It's hard to find any part of Elin Laird's life that hasn't been touched by pain. "I can't stand for too long. I can't sit for too long. Pretty much if I'm at home, I'm lying in bed," says the 39-year-old single mother. "I can't be as active in my son's life. I can't travel as much. I've lost so much of my life."
Laird describes the pain of her herniated disc as similar to having "an ice pick shoved in the base of my spine." It's a pain that no therapy – from steroids to painkillers to surgery – has managed to budge. And she is far from alone in her discomfort.
"Eighty percent of the population of the United States, at some point in their life, is going to have back pain," says Ronald J. Wisneski, MD, an orthopedic surgeon, specialist in spinal disorders and spine surgery, and associate in the Department of Orthopedic Surgery at Geisinger Medical Center in Danville, Pa. Most of the time, that pain is centered in the lower back and non-specific, meaning there is no primary cause found. About 2% to 10% of people who experience low back pain develop chronic low back pain, which affects daily living for at least 3 months.
What could be triggering your back pain? To get an idea, WebMD talked to two orthopaedic surgeons about the most common causes of chronic lower back pain -- and what you can do about it.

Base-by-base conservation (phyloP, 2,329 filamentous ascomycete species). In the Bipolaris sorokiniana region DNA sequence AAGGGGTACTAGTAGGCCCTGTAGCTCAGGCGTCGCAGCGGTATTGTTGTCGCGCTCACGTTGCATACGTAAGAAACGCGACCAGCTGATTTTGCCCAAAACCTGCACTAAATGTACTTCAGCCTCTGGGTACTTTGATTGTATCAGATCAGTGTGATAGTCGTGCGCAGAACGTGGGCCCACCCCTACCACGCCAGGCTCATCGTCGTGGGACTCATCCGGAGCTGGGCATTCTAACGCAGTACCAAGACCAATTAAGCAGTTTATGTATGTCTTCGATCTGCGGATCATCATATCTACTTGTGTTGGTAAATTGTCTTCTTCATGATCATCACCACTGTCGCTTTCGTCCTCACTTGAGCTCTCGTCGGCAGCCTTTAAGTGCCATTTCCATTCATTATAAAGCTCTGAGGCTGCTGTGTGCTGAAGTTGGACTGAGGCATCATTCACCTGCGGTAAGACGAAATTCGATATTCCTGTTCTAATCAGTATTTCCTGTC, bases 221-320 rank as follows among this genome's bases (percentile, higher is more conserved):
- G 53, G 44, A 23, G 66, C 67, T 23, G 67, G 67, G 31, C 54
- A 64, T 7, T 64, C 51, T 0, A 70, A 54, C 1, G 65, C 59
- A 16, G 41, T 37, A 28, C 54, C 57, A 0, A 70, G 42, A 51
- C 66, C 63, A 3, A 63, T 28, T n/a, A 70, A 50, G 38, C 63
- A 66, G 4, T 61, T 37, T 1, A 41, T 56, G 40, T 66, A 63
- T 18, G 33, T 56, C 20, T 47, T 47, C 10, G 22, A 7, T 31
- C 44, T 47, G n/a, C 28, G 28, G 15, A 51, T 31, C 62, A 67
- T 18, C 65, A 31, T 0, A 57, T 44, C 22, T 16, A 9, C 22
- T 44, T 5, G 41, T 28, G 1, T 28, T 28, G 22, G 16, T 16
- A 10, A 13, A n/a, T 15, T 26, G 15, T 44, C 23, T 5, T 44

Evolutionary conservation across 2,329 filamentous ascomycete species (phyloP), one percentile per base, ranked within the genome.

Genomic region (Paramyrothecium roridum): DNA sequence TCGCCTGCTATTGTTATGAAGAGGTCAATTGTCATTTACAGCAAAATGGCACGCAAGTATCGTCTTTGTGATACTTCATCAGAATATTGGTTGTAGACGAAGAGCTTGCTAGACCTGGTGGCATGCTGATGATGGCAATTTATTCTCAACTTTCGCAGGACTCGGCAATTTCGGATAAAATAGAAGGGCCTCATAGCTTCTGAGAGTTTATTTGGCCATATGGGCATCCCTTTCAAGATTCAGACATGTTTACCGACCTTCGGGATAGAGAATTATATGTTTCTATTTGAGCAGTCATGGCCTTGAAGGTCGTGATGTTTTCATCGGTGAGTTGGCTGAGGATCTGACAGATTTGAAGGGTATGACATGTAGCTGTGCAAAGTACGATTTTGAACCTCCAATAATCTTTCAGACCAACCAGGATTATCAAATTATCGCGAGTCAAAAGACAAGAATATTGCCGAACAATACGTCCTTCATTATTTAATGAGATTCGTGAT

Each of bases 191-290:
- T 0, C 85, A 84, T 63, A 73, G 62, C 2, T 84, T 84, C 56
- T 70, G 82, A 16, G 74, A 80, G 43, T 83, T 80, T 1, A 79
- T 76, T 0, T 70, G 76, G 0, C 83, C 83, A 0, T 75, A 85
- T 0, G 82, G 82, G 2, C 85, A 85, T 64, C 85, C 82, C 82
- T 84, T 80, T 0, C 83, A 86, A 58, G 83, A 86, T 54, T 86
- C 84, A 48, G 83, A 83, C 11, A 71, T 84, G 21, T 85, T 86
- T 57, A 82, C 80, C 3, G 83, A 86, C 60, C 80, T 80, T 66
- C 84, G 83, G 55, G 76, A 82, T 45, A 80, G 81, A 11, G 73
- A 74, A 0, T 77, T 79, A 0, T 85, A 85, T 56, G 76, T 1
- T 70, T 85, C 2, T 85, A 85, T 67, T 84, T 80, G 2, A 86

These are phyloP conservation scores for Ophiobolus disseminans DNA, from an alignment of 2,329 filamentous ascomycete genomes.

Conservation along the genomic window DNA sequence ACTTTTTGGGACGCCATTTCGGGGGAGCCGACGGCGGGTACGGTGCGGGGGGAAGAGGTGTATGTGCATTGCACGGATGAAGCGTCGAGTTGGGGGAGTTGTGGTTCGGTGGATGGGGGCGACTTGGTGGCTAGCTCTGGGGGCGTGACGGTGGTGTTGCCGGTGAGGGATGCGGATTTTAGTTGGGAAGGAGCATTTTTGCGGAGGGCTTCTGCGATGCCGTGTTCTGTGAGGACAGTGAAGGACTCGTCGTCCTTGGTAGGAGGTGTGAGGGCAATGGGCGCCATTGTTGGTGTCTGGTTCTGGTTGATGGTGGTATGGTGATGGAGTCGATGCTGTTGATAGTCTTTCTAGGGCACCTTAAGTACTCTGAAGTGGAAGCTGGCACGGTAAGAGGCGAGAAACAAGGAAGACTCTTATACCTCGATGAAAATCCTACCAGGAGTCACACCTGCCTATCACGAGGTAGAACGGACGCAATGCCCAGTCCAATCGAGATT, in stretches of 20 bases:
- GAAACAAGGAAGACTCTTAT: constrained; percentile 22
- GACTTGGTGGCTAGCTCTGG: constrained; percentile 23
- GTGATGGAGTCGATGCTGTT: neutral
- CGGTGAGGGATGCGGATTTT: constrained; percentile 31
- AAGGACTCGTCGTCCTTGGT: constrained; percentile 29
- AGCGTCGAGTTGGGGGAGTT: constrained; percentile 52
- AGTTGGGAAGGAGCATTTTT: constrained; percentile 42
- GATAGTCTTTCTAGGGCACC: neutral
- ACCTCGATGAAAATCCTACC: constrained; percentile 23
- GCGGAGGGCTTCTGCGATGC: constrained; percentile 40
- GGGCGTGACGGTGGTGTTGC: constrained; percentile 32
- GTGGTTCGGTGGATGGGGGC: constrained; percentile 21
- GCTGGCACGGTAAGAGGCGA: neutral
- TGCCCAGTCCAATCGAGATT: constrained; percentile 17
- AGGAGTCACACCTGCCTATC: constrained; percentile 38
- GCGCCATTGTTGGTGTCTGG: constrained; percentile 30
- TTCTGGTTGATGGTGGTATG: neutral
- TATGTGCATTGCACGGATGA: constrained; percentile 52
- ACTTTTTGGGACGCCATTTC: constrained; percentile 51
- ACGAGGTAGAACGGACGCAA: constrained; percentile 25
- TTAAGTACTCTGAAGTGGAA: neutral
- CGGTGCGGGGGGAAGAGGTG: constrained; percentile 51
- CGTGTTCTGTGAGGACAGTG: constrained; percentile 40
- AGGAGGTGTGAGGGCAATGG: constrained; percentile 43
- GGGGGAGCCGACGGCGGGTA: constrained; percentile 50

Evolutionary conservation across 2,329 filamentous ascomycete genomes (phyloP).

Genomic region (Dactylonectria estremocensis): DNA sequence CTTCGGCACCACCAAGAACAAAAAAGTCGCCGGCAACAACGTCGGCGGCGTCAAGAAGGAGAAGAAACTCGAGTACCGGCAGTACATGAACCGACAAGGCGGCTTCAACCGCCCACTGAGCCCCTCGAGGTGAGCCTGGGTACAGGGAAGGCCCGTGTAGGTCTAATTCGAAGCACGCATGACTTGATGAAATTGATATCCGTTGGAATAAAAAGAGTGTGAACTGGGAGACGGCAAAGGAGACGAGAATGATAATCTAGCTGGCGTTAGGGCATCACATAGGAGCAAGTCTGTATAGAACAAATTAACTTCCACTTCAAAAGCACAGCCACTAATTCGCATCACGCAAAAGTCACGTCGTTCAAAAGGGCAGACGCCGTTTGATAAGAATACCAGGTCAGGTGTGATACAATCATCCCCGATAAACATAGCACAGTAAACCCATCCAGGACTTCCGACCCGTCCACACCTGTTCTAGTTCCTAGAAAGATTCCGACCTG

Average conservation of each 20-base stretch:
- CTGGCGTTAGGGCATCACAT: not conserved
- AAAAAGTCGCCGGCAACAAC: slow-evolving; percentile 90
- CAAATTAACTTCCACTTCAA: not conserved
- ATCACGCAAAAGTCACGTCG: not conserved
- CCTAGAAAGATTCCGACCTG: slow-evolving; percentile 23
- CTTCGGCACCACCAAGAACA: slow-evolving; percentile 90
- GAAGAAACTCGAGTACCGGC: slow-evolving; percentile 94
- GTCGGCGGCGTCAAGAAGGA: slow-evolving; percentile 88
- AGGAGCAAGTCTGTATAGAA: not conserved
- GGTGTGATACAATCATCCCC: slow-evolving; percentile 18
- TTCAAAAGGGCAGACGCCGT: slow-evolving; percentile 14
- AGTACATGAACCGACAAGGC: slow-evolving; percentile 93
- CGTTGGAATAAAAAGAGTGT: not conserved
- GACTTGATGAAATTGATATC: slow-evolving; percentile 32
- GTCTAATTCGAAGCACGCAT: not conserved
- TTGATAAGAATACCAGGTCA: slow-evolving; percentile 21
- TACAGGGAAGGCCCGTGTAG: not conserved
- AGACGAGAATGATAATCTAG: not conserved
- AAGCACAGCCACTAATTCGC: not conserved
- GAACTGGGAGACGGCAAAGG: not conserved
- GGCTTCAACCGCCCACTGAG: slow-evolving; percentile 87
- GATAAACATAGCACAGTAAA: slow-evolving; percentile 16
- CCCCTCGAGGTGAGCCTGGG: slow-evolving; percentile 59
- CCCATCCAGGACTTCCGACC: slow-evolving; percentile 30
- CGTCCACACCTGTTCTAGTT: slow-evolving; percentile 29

What Causes Degenerative Discs and Herniated Discs
Why is the lower back a target area for pain? "Generally speaking, the lower back is subject to a lot of mechanical stress and strain,” says Gunnar Andersson, MD, PhD, professor and chairman emeritus of the Department of Orthopedic Surgery at Rush University Medical Center in Chicago. “The reason is the weight of the upper body, which always puts loads on the lower back."
Supporting all that upper body weight is the spine, which is made up of more than 30 small bones called vertebrae stacked one on top of the other. A spongy piece of cartilage, called a disc, sits between each vertebra. It acts as a shock absorber, preventing the bony vertebrae from grinding against one another.
With age, these cushioning discs gradually wear away and shrink, a condition known as degenerative disc disease. Discs can also tear or become injured. Sometimes the weakening of a disc can put pressure on its jelly-like center. Wisneski describes this process as similar to a bubble forming on your car's tire.
"You hit a bump in the road, then all of a sudden that tire goes pop," he says. In the case of your back, that pressure can lead to a herniated disc (also called a "slipped disc" or "ruptured disc"), in which the center of the disc bulges.
Sometimes that bulging causes the material from inside the disc to press on the sensitive nerves that carry messages to the brain. The result can be the kind of excruciating pain Laird has experienced. "If I move wrong, I get what I call a 'sonic boom’ -- this jolt of electricity through my pelvic area," she says.
A herniated disc in the lower back can put pressure on the nerve that extends down the spinal column. This commonly causes pain to radiate to the buttocks and all the way down the leg. This condition is called sciatica.